Dr. Jyotish Prakash Basu The paper examines the two basic research questions. First, the paper tries to attempt to study how a womans tendency to invest in safer investment projects can be linked to her desire to raise her bargaining position in the households. Second, in addition to the project choice, women empowerment is examined with respect to control of savings, control of income, control over loans, control over purchasing capacity and family planning in some sample household in Hooghly district of West Bengal. The analytical framework of underlined the study is based on Nash bargaining game theoretic model. The first part is based on two household members make a few non co-operative production decision regarding a credit contract and risky business projects. This is also an empirical study based on 100SHG members in the Hooghly district, West Bengal in 2006. The empirical findings show that the empowerment of women is established in weak form using the above indicators. This paper has important policy implications. It is appropriate to emphasize the strategy of financial inclusion in the wider context of economic growth and financial deepening.

The paper of DR C. NIRMALA(January-2012) investigate, Micro Finance A Boon To Women Empowerment. In recent years Microfinance has attracted widespread attention for its developmental Impact for the poor, but it too has multitude of issues and complications. This research project has adopted a mix of empirical and theoretical approach with the objective to identify a comprehensive range of implementation and impact issues of microfinance. It has universally been accepted that the micro financing is a well successful instrument for eradication of poverty. Most of the government in developing countries is encouraging micro financing for alleviation of poverty and empowerment of women in their countries. India has been playing leading role in micro financing programme. In India now various international donor agencies are working for extending micro-credit to the rural poor for eradication of poverty.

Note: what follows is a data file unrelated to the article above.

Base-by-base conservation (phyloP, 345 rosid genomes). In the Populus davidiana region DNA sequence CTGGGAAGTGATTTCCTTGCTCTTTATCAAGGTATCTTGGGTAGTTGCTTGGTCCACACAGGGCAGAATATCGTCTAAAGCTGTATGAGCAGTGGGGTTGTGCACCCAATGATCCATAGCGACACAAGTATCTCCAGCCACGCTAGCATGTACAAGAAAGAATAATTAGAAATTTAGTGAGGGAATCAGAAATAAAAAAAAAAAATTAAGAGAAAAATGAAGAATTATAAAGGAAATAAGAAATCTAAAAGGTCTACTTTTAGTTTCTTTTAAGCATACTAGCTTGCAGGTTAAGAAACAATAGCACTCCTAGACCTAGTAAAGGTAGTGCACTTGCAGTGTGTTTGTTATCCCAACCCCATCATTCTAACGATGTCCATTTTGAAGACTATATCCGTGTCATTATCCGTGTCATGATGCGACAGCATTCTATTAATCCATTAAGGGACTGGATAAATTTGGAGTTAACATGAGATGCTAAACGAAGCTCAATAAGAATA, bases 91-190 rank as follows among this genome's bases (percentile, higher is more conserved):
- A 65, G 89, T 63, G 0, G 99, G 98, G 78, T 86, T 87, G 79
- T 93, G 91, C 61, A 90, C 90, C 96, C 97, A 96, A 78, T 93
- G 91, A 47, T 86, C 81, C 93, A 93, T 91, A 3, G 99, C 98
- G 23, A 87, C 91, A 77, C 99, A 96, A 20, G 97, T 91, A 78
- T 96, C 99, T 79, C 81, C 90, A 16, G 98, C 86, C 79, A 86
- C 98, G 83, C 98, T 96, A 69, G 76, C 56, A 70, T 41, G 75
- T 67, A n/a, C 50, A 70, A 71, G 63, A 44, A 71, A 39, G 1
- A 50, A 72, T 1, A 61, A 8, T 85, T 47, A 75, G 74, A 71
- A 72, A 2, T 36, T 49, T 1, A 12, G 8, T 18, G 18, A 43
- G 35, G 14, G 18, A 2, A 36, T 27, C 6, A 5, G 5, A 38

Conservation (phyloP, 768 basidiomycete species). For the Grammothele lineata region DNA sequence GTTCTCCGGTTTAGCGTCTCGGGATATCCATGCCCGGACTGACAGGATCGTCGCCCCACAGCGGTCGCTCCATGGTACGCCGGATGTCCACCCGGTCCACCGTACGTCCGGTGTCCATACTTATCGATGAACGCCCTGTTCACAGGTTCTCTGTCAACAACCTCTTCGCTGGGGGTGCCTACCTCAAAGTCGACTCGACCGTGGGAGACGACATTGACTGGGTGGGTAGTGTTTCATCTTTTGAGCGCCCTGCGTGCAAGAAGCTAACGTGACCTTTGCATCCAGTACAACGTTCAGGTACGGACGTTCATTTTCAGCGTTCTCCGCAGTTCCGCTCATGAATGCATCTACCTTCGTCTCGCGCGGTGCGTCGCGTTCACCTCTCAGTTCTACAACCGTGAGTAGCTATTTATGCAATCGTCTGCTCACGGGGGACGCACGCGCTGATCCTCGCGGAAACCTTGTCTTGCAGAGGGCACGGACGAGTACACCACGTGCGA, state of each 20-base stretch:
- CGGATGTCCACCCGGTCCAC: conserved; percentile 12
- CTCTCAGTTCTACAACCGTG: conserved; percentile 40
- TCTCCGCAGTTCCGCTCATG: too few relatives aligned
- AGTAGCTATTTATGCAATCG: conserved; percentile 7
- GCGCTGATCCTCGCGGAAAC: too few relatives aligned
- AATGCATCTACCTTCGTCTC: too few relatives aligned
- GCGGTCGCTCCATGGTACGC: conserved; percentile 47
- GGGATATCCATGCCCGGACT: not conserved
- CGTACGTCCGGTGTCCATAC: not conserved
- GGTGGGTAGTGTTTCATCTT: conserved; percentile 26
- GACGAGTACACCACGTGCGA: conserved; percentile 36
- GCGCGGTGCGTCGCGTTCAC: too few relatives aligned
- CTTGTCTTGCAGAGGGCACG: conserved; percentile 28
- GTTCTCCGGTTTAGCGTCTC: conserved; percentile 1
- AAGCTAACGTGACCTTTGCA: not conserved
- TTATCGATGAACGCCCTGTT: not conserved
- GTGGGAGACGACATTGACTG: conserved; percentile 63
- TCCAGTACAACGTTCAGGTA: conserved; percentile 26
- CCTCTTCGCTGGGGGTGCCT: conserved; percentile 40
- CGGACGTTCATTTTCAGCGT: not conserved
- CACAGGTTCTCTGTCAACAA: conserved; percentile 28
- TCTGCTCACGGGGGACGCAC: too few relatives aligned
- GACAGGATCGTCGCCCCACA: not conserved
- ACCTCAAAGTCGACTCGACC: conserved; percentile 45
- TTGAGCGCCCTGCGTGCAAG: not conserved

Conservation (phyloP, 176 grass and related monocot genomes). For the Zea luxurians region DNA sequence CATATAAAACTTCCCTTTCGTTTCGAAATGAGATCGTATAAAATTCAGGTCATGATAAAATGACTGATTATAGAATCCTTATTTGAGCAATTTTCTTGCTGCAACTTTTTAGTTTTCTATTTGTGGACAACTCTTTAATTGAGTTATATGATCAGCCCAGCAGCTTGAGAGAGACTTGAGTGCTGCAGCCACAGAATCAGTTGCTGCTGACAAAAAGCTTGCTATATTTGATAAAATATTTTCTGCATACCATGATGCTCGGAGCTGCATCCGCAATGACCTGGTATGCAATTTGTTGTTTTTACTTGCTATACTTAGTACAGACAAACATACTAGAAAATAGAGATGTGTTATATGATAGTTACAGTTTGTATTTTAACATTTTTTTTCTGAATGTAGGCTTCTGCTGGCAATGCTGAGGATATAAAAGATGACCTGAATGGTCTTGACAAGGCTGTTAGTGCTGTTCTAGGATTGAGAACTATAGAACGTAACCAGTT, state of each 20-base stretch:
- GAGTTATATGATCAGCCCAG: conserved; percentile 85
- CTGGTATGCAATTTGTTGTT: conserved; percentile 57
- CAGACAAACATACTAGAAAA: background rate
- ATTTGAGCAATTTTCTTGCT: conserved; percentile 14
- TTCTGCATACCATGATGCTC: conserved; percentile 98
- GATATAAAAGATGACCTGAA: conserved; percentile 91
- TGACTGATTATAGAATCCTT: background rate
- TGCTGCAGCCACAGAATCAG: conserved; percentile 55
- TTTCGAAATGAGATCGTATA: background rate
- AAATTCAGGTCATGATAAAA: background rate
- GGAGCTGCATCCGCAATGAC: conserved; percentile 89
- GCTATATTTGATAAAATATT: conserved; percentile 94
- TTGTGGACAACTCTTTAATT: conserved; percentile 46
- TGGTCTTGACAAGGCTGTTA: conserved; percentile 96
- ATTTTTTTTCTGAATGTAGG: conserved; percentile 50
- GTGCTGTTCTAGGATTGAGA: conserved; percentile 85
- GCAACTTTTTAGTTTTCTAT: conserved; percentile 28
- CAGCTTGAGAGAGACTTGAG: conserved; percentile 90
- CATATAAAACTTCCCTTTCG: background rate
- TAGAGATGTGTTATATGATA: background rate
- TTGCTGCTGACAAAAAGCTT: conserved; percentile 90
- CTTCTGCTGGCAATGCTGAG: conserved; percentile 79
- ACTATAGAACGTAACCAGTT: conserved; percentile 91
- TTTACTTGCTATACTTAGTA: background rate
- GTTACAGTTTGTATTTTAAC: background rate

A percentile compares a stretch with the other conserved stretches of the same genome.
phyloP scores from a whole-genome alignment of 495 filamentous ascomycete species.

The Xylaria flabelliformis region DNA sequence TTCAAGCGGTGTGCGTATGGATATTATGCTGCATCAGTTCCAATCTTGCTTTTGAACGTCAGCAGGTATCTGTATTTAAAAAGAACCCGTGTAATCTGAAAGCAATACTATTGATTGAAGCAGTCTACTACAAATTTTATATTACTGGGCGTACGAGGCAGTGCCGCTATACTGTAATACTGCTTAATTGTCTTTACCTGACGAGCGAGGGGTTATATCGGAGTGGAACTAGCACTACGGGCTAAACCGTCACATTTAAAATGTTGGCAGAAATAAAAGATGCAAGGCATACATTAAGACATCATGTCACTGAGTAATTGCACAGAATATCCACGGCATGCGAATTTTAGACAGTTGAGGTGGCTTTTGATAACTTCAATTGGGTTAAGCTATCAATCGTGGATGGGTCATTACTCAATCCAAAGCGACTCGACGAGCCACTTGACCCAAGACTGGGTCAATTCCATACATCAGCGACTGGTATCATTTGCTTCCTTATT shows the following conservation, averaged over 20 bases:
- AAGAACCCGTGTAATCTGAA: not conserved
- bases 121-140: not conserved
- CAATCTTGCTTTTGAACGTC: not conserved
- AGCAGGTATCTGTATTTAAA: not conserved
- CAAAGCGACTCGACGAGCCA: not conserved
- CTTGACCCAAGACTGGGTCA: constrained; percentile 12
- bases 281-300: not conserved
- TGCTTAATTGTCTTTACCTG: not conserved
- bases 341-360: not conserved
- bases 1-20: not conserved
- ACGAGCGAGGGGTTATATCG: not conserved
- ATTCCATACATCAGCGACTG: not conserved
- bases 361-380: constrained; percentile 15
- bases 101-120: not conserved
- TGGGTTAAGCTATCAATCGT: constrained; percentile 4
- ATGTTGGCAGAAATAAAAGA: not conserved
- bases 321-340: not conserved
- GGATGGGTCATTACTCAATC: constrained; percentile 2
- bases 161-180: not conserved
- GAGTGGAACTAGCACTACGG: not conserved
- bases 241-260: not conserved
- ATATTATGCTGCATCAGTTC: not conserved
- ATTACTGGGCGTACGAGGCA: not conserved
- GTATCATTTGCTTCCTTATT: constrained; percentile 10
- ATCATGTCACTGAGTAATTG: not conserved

S.Sarumathi and Dr.K.Mohan (2011) studied , Role Of Micro Finance In Womens Empowerment, In olden days women were restricted to take part in any social activities and not given roles in decision making in her family. The situation was even more worsening in rural and remote areas. Now the situation has been changed. She is given freedom to do what she wishes. In todays scenario more women are engaged in income generating activities. This is because of NGO and other financial institution came forward to provide microfinance to poor women. They believe that a woman is the small credit risk and often benefits the whole family. The main aim of microfinance is to empower women. This induced the researcher to focus more on the empowerment of rural women who participates in the microfinance.

Dr. Dhiraj Jain and Ms. Bhagyashree Jain (2012) investigated , Does Microfinance Empower Rural Women? -A Empirical Study In Udaipur District, Rajasthan, Women are the most crucial elements of the social fabric and are playing a pivotal role in the socioeconomic scenario of Rajasthan. Microfinance programs like the SHGs in India have been promoted for their positive economic impact and the belief that they empower women. Microfinance programs like the SHGs in India have been promoted for their positive economic impact and belief that they empower women. The survey was conducted on around 100 respondents from various SHGs of Udaipur district, Rajasthan and the analysis was done to study the empowerment of women through microfinance. The results strongly demonstrate that on an average, there is a significant increase in women empowerment of the Self Help Groups members. However, social backwardness, indebtedness and presence of other microcredit programs in the same or nearby villages have a significant positive influence on womens participation in this Programme.